The US and Indian air forces have kicked off a crucial bilateral air warfare exercise — Ex Cope India-18. The USAF ended the highly consequential drills nearly 10 years ago, but has brought them back amid growing concerns about China and other threats.
This is the first iteration of this drill in nearly a decade and it comes as the two nations are working to expand defense and security cooperation in the face of regional security challenges and threats, especially with regards to China.
Ex Cope India 2018, the fourth edition in the series of the bilateral joint exercises, has been planned at two Air Force bases — Kalaikunda and Panagarh in West Bengal — from 3-14 December. USAF has brought twelve F15 C/D planes and three C-130 aircraft, while IAF is participating with its Su-30 MKI, Jaguar, Mirage 2000, C-130J and AWACS aircraft.
The USAF fighter aircraft F-15 arrived at Kalaikunda IAF base on Saturday. It has been ascertained that the exercise will host more than 40 aircraft including F-15 and C-130H aircraft of USAF.
Commenting on Ex Cope India-18, IAF spokesperson Wing Commander Anupam Banerjee said: “International exercises like this not only increases the bonhomie between the two forces but also widens the horizon of the participating individuals as well.”
The IAF contingent comprises Su-30MKI, Mirage-2000, Jaguars, IL-78, C-130J, AWACS & AEW&C aircraft. “The exercise will provide operational exposure and undertake mutual exchange of best practices towards enhancing operational capability,” Banerjee added.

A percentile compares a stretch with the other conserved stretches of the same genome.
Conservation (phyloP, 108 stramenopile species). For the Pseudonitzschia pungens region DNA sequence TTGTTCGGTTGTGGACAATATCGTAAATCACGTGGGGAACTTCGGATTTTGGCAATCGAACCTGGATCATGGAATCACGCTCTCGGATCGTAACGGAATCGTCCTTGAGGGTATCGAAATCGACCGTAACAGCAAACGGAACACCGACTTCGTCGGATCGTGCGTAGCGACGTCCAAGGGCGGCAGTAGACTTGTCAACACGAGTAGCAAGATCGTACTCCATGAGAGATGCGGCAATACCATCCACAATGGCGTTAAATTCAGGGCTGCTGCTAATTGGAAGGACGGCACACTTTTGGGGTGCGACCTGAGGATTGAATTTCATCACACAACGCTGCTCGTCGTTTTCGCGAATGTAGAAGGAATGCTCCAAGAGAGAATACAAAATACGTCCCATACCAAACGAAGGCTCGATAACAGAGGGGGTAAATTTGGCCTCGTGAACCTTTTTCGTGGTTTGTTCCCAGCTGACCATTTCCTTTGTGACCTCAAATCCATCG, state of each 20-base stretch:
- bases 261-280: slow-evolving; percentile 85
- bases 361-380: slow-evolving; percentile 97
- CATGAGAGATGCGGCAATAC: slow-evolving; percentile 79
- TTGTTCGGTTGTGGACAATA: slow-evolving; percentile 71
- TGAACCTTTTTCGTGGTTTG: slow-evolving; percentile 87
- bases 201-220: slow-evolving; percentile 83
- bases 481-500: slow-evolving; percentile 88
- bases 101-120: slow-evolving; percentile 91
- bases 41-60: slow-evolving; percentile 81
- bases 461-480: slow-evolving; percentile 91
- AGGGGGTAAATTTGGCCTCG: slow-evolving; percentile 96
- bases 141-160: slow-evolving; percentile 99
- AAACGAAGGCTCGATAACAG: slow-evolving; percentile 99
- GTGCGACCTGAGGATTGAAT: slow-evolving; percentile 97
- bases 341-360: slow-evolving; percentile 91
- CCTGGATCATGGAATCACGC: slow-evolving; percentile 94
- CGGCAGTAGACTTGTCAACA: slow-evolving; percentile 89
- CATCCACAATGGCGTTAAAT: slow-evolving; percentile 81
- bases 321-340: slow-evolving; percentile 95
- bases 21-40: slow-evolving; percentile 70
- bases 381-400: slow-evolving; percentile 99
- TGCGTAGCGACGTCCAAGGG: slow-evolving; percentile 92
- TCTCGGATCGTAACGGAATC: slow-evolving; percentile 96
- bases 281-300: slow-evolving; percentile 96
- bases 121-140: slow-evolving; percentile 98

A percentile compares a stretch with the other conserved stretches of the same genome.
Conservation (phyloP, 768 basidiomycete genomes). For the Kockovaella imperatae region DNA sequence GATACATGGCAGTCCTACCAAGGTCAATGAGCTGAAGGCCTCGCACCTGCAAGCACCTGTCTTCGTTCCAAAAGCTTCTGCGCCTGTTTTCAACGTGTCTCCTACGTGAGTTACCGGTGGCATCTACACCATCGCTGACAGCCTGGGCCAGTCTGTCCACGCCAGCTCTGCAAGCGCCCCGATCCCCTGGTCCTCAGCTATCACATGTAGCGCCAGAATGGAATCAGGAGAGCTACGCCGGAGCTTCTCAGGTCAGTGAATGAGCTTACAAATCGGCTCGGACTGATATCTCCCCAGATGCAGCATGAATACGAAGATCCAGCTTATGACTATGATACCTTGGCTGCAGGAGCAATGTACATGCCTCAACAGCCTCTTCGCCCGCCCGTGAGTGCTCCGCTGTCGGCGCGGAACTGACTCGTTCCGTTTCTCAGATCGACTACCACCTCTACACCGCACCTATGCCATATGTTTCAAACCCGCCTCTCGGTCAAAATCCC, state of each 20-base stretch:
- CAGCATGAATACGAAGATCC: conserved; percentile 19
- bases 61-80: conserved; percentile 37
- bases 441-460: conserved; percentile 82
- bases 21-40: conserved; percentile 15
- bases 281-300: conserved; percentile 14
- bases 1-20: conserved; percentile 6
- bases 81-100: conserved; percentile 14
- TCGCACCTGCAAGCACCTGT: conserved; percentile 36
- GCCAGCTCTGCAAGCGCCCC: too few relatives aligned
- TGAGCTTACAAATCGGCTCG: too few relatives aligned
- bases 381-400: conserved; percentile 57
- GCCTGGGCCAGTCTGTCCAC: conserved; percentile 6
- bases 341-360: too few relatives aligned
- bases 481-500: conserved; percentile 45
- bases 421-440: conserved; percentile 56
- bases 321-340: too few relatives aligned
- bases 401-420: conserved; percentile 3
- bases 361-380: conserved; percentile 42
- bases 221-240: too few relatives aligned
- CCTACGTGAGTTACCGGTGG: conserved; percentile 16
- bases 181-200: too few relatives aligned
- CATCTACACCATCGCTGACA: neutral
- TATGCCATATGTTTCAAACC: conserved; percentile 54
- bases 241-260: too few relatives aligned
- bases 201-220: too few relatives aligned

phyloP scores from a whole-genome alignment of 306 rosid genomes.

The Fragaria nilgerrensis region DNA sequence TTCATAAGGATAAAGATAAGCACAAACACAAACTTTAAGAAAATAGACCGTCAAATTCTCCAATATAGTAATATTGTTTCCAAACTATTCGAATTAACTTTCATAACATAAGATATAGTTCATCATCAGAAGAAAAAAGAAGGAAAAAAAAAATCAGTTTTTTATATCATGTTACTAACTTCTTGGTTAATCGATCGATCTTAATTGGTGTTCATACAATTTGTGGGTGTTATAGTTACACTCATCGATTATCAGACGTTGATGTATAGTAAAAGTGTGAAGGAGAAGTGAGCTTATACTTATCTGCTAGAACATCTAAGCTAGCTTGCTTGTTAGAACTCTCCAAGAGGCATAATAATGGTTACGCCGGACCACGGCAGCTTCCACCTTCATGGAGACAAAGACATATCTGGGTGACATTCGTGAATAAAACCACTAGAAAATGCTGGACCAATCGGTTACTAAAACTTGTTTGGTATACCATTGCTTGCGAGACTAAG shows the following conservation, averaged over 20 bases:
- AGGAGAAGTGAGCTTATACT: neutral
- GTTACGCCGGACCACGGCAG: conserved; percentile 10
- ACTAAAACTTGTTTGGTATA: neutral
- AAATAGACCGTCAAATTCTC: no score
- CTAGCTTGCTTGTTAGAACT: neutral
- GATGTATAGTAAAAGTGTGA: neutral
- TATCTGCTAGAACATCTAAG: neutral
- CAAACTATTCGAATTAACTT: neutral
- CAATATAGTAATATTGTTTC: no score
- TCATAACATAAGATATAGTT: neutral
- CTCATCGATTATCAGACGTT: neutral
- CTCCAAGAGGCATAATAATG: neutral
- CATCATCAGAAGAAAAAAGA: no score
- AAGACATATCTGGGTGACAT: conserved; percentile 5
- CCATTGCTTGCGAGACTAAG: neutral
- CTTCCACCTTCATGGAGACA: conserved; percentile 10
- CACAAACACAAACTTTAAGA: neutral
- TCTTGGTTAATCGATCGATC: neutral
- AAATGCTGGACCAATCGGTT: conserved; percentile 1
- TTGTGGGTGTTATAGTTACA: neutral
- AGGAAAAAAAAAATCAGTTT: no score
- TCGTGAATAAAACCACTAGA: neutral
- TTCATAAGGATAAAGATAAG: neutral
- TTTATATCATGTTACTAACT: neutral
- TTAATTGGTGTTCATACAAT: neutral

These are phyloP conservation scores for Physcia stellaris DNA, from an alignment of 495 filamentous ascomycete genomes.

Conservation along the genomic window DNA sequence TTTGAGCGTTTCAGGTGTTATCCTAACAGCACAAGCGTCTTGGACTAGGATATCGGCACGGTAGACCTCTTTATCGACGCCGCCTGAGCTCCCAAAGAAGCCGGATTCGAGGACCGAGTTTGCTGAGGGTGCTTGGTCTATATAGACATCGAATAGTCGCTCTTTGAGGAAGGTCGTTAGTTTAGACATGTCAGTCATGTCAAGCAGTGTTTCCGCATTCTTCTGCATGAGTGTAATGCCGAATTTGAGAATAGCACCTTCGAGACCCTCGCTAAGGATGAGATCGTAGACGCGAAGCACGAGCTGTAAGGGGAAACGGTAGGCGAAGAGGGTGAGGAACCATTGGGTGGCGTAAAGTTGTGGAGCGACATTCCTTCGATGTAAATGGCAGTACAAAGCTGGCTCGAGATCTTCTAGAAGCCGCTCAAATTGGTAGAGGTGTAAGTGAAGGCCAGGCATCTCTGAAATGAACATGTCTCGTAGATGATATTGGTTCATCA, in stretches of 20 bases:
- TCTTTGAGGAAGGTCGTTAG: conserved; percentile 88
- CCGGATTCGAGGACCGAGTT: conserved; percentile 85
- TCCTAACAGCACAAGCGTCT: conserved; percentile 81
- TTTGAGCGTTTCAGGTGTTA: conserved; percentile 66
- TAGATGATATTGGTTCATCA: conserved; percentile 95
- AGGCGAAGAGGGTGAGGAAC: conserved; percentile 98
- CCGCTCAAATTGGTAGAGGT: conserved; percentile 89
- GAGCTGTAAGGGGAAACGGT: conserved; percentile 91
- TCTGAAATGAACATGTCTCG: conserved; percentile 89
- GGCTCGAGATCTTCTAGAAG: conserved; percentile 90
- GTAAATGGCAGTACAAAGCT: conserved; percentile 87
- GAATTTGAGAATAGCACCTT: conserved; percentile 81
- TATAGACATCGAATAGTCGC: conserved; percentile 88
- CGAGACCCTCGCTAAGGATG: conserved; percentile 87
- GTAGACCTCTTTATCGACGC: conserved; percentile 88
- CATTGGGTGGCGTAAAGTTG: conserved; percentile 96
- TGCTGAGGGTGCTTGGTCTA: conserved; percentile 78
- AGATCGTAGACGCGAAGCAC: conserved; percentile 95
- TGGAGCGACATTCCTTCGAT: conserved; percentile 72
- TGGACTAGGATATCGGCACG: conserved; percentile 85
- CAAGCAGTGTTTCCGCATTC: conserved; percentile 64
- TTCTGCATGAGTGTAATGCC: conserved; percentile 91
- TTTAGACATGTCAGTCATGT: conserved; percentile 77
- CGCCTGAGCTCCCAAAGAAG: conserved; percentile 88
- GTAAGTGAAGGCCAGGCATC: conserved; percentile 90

Air Chief Marshal Birender Singh Dhanoa visited the Air Force Station in Kalaikunda on Wednesday to interact with the participating forces. He was received by Air Marshal R Nambiar, Air Officer Commanding-in-Chief Eastern Air Command, and Air Commodore Saji Antony, Air Officer Commanding Air Force Station Kalaikunda.
During his visit, the Chief of the Air Staff was briefed in detail about various phases of the exercise and was apprised of its progress. Post the briefing, he visited the USAF and IAF detachments, where he interacted with the personnel of both forces. He was satisfied with the progress of the exercise and complimented all participants on their professional approach and conduct during the exercise, according to an official statement.
Air Chief Marshal Dhanoa emphasised on the importance of joint exercises as they create an environment of camaraderie and an opportunity to learn from each other’s best practices in enhancing operational synergy.
Ex Cope India-18 is a testimony of the growing Indo-US military relationship. In the past, the Indian Air Force has participated in international exercises with USAF, including the Ex Red Flag. Recently, for the first time, the IAF participated in Ex Pitch Black at Darwin, Australia, where 130 aircraft from 16 countries took part.
(The writer is a Delhi-based independent contributor)